30 Apr Ofer Eitan Asserts: Higher Education in the Age of Coronavirus
Besides overturning the very structure of higher education virtually overnight, COVID-19 will also accelerate a number of troubling longer-term trends.
The coronavirus is taking a sledgehammer to higher education in the United States, shattering the established configurations, norms, and rituals of colleges and universities across the country. Besides overturning the very structure of education virtually overnight, transforming physical classrooms into digital ones, it will also accelerate a number of troubling longer-term trends, including public disinvestment in state colleges and universities, a growing gap between higher ed haves and have-nots, and the migration of courses and degrees online. Anyone who cares about education as an engine of social mobility and a tool to broaden our horizons needs to pay attention.
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There are over four thousand institutions of higher education in the United States enrolling some twenty million students; 40 percent are private, 39 percent are public, and 21 percent are for-profit. The landscape is remarkably diverse in size, structure, and mission. Small liberal arts colleges such as Kenyon (enrollment 1,700) co-exist alongside giant state flagships such as Ohio State (enrollment 68,000) and for-profit behemoths such as the University of Phoenix (with nearly 102,000 online students). That’s not to mention private universities, community colleges, Christian colleges, historically black colleges, tribal colleges, women’s colleges, and still other kinds of institutions.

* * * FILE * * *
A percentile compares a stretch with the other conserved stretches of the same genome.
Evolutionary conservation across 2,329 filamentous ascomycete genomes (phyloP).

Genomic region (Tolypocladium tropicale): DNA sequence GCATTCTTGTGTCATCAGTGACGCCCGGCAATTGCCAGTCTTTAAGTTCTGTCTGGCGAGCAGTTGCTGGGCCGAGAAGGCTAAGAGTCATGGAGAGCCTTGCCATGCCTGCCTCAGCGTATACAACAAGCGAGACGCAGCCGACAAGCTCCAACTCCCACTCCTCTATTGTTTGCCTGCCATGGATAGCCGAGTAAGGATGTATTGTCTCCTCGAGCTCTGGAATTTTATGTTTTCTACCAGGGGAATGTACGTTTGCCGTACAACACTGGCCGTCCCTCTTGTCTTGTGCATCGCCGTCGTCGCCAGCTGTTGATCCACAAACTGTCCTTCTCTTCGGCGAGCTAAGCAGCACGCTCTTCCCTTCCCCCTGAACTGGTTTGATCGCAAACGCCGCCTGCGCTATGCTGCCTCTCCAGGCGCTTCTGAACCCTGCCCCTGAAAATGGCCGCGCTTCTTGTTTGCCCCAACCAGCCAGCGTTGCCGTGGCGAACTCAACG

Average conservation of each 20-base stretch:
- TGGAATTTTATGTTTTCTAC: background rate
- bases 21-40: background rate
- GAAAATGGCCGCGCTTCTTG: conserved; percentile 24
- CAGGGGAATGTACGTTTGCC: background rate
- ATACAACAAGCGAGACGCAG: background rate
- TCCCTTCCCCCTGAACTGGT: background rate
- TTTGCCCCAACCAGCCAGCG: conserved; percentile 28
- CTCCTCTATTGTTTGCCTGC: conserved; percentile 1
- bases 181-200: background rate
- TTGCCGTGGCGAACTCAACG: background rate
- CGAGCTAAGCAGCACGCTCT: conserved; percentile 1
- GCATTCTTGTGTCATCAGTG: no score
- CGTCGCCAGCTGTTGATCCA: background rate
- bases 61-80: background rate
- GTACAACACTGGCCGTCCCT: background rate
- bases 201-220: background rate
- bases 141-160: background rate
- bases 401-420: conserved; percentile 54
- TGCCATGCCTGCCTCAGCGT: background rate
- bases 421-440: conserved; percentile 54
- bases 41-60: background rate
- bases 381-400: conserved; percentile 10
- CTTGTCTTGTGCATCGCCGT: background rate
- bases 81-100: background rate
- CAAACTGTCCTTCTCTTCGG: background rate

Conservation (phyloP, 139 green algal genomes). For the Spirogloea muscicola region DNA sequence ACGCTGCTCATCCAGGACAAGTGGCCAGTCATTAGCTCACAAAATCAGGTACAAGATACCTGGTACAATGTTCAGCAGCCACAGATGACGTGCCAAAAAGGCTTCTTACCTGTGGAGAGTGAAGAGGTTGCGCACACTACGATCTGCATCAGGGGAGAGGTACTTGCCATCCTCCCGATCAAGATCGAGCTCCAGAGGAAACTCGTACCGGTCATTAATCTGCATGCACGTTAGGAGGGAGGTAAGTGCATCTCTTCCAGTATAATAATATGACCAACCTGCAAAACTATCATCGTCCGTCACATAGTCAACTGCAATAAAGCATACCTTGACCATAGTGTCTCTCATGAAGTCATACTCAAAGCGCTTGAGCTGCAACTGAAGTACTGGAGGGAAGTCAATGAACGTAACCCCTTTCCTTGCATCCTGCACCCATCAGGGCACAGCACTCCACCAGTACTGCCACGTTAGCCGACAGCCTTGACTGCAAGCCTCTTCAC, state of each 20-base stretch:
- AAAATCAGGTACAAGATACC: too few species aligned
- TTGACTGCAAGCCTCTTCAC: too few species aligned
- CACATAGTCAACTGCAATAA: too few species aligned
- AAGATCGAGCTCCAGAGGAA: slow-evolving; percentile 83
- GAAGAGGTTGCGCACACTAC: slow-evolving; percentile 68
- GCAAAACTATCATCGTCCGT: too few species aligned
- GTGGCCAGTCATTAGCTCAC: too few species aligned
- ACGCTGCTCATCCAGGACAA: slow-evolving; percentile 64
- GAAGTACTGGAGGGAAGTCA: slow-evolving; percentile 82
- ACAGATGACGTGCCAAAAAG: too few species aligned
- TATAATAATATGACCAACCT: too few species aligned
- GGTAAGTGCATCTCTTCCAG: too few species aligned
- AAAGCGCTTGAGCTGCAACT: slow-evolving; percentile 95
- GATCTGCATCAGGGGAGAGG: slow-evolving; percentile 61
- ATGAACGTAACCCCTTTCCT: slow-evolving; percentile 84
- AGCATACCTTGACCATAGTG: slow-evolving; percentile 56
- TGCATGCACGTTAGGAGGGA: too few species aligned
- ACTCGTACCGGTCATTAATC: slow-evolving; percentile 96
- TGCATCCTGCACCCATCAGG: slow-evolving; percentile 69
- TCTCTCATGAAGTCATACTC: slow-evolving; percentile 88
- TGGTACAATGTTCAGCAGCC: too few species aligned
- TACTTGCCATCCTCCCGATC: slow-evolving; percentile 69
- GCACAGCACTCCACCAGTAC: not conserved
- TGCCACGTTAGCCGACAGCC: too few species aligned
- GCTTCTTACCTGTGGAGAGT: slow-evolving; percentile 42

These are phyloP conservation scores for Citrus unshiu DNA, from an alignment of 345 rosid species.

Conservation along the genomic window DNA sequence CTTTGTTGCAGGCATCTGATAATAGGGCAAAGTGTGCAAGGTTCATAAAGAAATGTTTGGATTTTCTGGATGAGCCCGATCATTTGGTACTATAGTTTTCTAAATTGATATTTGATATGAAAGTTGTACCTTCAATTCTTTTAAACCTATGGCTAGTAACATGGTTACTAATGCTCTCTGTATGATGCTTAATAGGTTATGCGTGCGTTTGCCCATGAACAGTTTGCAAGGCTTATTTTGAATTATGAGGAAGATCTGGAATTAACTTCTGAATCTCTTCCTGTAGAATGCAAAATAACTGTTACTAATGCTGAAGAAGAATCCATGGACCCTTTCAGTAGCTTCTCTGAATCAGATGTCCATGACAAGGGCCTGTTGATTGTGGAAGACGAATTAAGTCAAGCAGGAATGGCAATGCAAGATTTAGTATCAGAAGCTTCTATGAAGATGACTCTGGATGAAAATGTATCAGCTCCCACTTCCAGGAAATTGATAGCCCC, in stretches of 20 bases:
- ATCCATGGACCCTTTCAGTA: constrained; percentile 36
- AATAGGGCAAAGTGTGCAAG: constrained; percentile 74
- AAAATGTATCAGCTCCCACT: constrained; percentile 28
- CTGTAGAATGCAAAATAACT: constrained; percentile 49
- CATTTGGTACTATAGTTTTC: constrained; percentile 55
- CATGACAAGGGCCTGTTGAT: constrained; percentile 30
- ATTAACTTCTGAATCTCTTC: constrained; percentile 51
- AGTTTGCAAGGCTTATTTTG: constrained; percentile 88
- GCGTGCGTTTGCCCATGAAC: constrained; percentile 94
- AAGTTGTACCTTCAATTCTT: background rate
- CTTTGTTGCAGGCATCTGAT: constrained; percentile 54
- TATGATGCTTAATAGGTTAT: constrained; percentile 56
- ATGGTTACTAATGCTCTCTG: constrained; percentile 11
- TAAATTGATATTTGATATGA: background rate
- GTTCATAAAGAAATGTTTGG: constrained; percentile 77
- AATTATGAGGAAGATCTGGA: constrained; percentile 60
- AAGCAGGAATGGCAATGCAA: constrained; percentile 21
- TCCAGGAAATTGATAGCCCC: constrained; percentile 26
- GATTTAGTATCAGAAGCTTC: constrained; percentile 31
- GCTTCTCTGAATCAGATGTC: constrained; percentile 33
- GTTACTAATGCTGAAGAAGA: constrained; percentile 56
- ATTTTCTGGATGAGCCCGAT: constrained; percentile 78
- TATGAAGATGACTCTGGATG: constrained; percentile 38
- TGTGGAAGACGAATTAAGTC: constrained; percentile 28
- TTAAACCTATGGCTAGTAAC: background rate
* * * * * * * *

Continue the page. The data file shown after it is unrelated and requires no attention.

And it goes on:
COVID-19 is taking a sledgehammer to higher education in the United States, shattering the established configurations, norms, and rituals of colleges and universities across the country.
If past is prologue, the Great Recession is a cautionary tale for higher education in the age of coronavirus. The immediate financial shocks of the financial crisis trimmed state spending by about 5 percent, diminished donations by more than 10 percent, and gutted endowment returns by 23 percent on average. State funding still has not recovered to pre-recession levels; between 2008 and 2018, the average state spending per student decreased by 13 percent, or $1,200, even after adjusting for inflation. In six states—Alabama, Arizona, Louisiana, Mississippi, Oklahoma, and Pennsylvania—per student funding dropped by more than 30 percent.